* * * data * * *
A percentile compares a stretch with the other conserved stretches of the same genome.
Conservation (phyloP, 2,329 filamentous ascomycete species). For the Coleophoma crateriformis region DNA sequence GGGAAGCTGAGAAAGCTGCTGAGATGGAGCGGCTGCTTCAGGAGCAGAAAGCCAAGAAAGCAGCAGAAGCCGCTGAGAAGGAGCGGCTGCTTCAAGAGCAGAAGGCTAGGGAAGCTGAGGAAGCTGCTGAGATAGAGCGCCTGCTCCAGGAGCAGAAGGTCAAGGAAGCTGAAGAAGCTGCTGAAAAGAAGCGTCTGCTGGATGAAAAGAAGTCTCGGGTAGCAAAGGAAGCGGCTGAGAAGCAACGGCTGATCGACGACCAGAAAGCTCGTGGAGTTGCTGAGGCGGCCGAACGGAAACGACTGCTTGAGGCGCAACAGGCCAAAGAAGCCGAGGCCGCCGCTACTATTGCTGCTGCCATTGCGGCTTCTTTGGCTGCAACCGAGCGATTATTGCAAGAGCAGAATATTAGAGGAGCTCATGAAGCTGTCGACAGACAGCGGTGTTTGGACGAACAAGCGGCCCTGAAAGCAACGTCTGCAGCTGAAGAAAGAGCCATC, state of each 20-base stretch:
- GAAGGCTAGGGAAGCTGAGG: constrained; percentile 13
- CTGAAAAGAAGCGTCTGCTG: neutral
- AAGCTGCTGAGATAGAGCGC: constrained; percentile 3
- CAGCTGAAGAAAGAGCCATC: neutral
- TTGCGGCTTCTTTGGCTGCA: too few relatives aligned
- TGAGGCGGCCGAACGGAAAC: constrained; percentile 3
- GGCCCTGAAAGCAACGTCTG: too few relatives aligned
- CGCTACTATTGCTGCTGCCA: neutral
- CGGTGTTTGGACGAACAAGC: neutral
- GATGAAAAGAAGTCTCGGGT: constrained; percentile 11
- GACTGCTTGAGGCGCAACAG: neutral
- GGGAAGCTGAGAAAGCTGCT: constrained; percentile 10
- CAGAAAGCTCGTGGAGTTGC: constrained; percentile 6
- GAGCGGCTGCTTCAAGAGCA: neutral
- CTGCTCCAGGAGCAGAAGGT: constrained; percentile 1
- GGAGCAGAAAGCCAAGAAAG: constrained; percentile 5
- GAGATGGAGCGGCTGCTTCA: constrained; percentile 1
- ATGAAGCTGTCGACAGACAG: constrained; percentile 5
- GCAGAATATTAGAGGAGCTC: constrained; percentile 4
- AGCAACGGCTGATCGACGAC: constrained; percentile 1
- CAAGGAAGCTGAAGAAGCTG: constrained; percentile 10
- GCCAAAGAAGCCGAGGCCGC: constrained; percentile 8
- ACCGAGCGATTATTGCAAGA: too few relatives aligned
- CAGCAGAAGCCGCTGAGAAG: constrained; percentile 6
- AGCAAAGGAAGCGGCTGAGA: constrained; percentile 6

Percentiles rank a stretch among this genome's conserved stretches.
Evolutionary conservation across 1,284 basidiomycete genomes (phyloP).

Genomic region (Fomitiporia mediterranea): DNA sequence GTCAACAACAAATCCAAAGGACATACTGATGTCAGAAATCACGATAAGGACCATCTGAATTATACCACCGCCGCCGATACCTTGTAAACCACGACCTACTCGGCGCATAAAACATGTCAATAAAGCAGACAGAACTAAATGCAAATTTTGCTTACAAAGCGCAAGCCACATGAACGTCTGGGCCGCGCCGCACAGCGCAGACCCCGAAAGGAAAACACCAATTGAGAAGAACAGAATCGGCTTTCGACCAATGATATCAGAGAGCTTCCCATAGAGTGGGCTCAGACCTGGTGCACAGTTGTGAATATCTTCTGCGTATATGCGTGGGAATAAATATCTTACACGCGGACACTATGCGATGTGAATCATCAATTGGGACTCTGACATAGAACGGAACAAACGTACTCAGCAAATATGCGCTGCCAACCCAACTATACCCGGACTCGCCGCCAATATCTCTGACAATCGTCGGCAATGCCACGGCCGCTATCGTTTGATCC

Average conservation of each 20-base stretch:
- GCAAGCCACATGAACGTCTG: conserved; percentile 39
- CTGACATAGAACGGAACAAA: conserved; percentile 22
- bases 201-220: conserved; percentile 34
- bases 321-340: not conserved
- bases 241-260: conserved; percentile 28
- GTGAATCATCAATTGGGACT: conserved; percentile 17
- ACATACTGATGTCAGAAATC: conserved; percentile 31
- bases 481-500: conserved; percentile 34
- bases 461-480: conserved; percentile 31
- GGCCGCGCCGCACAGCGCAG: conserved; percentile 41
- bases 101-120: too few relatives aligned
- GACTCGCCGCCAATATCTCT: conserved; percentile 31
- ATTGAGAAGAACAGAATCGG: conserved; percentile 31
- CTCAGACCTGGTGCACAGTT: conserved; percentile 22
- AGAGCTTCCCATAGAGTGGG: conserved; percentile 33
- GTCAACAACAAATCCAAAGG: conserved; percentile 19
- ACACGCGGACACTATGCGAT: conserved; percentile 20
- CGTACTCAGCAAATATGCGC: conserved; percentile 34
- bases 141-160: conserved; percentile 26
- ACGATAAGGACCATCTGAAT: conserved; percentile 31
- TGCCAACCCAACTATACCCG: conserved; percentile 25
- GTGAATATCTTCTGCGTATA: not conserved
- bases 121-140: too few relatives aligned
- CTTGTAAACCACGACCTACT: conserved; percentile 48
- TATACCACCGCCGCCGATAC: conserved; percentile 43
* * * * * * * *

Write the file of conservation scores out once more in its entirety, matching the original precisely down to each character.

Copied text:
A percentile compares a stretch with the other conserved stretches of the same genome.
Conservation (phyloP, 2,329 filamentous ascomycete species). For the Coleophoma crateriformis region DNA sequence GGGAAGCTGAGAAAGCTGCTGAGATGGAGCGGCTGCTTCAGGAGCAGAAAGCCAAGAAAGCAGCAGAAGCCGCTGAGAAGGAGCGGCTGCTTCAAGAGCAGAAGGCTAGGGAAGCTGAGGAAGCTGCTGAGATAGAGCGCCTGCTCCAGGAGCAGAAGGTCAAGGAAGCTGAAGAAGCTGCTGAAAAGAAGCGTCTGCTGGATGAAAAGAAGTCTCGGGTAGCAAAGGAAGCGGCTGAGAAGCAACGGCTGATCGACGACCAGAAAGCTCGTGGAGTTGCTGAGGCGGCCGAACGGAAACGACTGCTTGAGGCGCAACAGGCCAAAGAAGCCGAGGCCGCCGCTACTATTGCTGCTGCCATTGCGGCTTCTTTGGCTGCAACCGAGCGATTATTGCAAGAGCAGAATATTAGAGGAGCTCATGAAGCTGTCGACAGACAGCGGTGTTTGGACGAACAAGCGGCCCTGAAAGCAACGTCTGCAGCTGAAGAAAGAGCCATC, state of each 20-base stretch:
- GAAGGCTAGGGAAGCTGAGG: constrained; percentile 13
- CTGAAAAGAAGCGTCTGCTG: neutral
- AAGCTGCTGAGATAGAGCGC: constrained; percentile 3
- CAGCTGAAGAAAGAGCCATC: neutral
- TTGCGGCTTCTTTGGCTGCA: too few relatives aligned
- TGAGGCGGCCGAACGGAAAC: constrained; percentile 3
- GGCCCTGAAAGCAACGTCTG: too few relatives aligned
- CGCTACTATTGCTGCTGCCA: neutral
- CGGTGTTTGGACGAACAAGC: neutral
- GATGAAAAGAAGTCTCGGGT: constrained; percentile 11
- GACTGCTTGAGGCGCAACAG: neutral
- GGGAAGCTGAGAAAGCTGCT: constrained; percentile 10
- CAGAAAGCTCGTGGAGTTGC: constrained; percentile 6
- GAGCGGCTGCTTCAAGAGCA: neutral
- CTGCTCCAGGAGCAGAAGGT: constrained; percentile 1
- GGAGCAGAAAGCCAAGAAAG: constrained; percentile 5
- GAGATGGAGCGGCTGCTTCA: constrained; percentile 1
- ATGAAGCTGTCGACAGACAG: constrained; percentile 5
- GCAGAATATTAGAGGAGCTC: constrained; percentile 4
- AGCAACGGCTGATCGACGAC: constrained; percentile 1
- CAAGGAAGCTGAAGAAGCTG: constrained; percentile 10
- GCCAAAGAAGCCGAGGCCGC: constrained; percentile 8
- ACCGAGCGATTATTGCAAGA: too few relatives aligned
- CAGCAGAAGCCGCTGAGAAG: constrained; percentile 6
- AGCAAAGGAAGCGGCTGAGA: constrained; percentile 6

Percentiles rank a stretch among this genome's conserved stretches.
Evolutionary conservation across 1,284 basidiomycete genomes (phyloP).

Genomic region (Fomitiporia mediterranea): DNA sequence GTCAACAACAAATCCAAAGGACATACTGATGTCAGAAATCACGATAAGGACCATCTGAATTATACCACCGCCGCCGATACCTTGTAAACCACGACCTACTCGGCGCATAAAACATGTCAATAAAGCAGACAGAACTAAATGCAAATTTTGCTTACAAAGCGCAAGCCACATGAACGTCTGGGCCGCGCCGCACAGCGCAGACCCCGAAAGGAAAACACCAATTGAGAAGAACAGAATCGGCTTTCGACCAATGATATCAGAGAGCTTCCCATAGAGTGGGCTCAGACCTGGTGCACAGTTGTGAATATCTTCTGCGTATATGCGTGGGAATAAATATCTTACACGCGGACACTATGCGATGTGAATCATCAATTGGGACTCTGACATAGAACGGAACAAACGTACTCAGCAAATATGCGCTGCCAACCCAACTATACCCGGACTCGCCGCCAATATCTCTGACAATCGTCGGCAATGCCACGGCCGCTATCGTTTGATCC

Average conservation of each 20-base stretch:
- GCAAGCCACATGAACGTCTG: conserved; percentile 39
- CTGACATAGAACGGAACAAA: conserved; percentile 22
- bases 201-220: conserved; percentile 34
- bases 321-340: not conserved
- bases 241-260: conserved; percentile 28
- GTGAATCATCAATTGGGACT: conserved; percentile 17
- ACATACTGATGTCAGAAATC: conserved; percentile 31
- bases 481-500: conserved; percentile 34
- bases 461-480: conserved; percentile 31
- GGCCGCGCCGCACAGCGCAG: conserved; percentile 41
- bases 101-120: too few relatives aligned
- GACTCGCCGCCAATATCTCT: conserved; percentile 31
- ATTGAGAAGAACAGAATCGG: conserved; percentile 31
- CTCAGACCTGGTGCACAGTT: conserved; percentile 22
- AGAGCTTCCCATAGAGTGGG: conserved; percentile 33
- GTCAACAACAAATCCAAAGG: conserved; percentile 19
- ACACGCGGACACTATGCGAT: conserved; percentile 20
- CGTACTCAGCAAATATGCGC: conserved; percentile 34
- bases 141-160: conserved; percentile 26
- ACGATAAGGACCATCTGAAT: conserved; percentile 31
- TGCCAACCCAACTATACCCG: conserved; percentile 25
- GTGAATATCTTCTGCGTATA: not conserved
- bases 121-140: too few relatives aligned
- CTTGTAAACCACGACCTACT: conserved; percentile 48
- TATACCACCGCCGCCGATAC: conserved; percentile 43